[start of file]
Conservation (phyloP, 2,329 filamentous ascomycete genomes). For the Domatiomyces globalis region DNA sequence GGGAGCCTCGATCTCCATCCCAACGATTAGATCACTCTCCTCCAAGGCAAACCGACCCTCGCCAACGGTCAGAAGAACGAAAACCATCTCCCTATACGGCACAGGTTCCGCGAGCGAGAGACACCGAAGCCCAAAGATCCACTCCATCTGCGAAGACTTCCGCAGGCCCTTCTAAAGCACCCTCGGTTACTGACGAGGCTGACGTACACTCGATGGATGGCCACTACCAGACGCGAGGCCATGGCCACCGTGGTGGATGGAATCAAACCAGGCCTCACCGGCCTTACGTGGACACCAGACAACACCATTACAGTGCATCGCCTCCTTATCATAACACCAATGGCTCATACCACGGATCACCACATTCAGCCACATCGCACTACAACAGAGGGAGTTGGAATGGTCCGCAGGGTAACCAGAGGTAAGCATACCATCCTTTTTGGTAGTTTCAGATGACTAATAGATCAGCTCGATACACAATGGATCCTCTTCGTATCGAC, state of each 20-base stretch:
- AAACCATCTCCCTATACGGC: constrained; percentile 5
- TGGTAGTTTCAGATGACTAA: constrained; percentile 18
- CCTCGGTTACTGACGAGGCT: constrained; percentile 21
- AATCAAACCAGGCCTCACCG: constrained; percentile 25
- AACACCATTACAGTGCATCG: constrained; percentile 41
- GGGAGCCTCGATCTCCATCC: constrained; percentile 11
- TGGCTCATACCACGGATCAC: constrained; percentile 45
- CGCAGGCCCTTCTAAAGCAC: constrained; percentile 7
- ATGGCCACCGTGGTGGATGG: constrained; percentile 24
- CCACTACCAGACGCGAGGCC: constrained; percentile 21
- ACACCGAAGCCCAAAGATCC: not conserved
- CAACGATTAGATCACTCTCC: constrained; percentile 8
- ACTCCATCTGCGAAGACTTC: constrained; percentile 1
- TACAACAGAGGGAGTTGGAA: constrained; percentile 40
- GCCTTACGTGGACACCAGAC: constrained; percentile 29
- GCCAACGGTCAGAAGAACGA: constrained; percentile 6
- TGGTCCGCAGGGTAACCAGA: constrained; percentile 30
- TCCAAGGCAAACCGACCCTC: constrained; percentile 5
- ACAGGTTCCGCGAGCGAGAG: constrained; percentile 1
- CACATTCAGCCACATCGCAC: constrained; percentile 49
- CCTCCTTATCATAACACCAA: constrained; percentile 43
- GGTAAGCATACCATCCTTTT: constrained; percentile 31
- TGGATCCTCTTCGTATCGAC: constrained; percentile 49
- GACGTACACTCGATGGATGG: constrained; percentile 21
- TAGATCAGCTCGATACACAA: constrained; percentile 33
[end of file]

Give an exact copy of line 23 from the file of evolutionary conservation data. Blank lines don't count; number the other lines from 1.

- GGTAAGCATACCATCCTTTT: constrained; percentile 31